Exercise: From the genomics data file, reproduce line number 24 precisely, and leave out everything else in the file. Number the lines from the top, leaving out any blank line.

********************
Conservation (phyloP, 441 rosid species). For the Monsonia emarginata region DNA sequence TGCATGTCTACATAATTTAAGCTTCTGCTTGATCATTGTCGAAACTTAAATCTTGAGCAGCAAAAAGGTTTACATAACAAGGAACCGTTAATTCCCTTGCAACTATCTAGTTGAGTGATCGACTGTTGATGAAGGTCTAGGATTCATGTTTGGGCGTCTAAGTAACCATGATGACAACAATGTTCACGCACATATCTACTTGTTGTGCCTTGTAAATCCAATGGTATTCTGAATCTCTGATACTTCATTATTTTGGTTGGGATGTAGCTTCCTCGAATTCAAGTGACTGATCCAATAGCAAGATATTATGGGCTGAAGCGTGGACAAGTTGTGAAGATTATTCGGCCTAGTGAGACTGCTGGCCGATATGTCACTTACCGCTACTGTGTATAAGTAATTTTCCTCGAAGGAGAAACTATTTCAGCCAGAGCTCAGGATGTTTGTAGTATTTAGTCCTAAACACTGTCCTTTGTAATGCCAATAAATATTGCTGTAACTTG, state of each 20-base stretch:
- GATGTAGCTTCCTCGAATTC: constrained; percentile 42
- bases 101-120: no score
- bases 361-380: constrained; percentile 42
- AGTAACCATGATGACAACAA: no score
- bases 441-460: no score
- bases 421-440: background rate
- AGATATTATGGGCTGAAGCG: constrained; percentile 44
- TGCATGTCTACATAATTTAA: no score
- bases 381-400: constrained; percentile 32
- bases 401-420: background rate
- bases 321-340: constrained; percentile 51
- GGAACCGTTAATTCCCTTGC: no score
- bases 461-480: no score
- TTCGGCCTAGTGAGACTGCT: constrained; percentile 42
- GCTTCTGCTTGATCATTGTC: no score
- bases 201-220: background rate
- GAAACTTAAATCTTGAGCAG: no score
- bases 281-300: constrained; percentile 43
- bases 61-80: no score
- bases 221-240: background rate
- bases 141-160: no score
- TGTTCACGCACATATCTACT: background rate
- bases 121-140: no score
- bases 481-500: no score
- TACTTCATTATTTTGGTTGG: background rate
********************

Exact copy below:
- bases 121-140: no score